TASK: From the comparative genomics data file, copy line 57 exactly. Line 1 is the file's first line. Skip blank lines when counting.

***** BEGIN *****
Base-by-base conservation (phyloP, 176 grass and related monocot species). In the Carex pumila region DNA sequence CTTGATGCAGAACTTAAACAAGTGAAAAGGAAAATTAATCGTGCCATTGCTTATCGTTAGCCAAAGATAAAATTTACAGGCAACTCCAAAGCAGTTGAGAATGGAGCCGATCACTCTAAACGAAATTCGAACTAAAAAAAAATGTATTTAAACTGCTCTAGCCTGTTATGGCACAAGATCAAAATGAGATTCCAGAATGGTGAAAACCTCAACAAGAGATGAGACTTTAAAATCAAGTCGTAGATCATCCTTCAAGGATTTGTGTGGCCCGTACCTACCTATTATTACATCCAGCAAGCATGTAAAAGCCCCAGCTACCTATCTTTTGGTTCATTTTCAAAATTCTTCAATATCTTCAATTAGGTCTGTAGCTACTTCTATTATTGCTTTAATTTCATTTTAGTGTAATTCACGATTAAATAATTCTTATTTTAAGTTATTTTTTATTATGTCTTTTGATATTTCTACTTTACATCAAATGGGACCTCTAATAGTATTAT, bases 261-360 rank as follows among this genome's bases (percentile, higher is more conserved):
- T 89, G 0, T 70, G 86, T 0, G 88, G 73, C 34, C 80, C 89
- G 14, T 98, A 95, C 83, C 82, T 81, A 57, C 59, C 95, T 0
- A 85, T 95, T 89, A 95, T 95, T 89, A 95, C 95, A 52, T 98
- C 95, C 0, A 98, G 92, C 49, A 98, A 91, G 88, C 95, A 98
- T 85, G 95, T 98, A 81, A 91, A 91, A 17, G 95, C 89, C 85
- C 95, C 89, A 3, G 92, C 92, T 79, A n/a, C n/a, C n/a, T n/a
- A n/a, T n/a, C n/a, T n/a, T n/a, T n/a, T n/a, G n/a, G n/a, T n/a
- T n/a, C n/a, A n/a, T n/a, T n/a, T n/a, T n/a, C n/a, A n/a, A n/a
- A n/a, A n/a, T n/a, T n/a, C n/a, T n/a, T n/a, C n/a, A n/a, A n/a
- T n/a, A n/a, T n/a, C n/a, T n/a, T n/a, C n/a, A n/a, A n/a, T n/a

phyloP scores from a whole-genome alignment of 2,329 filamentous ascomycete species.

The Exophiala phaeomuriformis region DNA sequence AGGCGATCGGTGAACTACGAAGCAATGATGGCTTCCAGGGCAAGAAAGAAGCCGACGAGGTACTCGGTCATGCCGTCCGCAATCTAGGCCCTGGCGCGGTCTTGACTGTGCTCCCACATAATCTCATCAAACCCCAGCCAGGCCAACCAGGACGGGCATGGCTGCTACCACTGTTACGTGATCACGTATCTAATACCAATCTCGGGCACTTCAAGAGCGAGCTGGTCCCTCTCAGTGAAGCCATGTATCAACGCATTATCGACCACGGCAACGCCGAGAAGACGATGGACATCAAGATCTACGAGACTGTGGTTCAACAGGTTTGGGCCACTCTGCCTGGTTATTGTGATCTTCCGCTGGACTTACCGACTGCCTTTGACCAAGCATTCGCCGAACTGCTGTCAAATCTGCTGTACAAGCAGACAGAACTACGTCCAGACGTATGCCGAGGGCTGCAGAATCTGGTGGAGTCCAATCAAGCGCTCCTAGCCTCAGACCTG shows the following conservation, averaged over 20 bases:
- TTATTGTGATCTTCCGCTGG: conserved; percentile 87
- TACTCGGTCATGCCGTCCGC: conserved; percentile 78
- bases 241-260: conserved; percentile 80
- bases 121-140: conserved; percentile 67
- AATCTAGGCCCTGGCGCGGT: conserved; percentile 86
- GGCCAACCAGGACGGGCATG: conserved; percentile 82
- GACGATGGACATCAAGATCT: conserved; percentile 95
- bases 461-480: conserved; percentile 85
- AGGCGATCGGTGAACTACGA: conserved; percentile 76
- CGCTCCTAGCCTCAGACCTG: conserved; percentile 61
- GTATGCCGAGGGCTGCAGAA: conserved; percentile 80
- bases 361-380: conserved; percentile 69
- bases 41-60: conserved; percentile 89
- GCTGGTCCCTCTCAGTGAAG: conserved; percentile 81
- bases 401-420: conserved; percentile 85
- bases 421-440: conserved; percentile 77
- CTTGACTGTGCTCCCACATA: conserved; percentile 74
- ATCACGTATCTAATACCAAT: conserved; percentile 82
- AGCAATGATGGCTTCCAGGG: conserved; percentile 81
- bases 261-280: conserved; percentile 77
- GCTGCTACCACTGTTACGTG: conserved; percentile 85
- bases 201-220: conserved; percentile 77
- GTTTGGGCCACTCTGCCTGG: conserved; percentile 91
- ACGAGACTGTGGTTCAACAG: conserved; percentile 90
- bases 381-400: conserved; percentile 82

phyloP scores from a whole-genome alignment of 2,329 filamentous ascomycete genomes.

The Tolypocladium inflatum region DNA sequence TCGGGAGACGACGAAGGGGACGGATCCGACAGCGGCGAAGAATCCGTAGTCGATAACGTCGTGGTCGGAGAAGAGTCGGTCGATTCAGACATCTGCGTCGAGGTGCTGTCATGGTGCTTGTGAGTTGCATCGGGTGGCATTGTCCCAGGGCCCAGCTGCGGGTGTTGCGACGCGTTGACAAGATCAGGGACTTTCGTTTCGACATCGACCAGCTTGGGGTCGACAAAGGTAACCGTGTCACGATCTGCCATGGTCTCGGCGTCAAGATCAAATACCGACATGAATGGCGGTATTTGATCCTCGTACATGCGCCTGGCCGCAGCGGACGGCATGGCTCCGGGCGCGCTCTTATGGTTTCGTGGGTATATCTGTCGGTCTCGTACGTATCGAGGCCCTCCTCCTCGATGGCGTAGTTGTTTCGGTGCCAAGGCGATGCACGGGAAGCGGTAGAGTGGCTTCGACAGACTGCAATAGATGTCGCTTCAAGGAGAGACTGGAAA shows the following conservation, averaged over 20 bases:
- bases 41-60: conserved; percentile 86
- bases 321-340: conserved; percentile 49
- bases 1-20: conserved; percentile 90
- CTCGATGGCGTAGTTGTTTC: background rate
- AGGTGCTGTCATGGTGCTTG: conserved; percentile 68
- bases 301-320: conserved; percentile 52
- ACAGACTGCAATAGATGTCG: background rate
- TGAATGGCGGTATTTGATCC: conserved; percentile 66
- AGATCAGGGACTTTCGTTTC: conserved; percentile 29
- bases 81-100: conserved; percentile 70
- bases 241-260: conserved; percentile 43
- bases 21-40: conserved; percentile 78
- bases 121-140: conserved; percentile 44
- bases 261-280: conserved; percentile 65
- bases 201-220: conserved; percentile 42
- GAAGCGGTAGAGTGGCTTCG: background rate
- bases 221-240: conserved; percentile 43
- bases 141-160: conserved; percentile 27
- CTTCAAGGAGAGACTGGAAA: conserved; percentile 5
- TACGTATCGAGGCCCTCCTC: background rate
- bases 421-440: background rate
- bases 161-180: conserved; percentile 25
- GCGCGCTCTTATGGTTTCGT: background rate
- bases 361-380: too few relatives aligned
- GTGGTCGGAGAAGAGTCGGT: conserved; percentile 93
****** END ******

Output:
- bases 221-240: conserved; percentile 43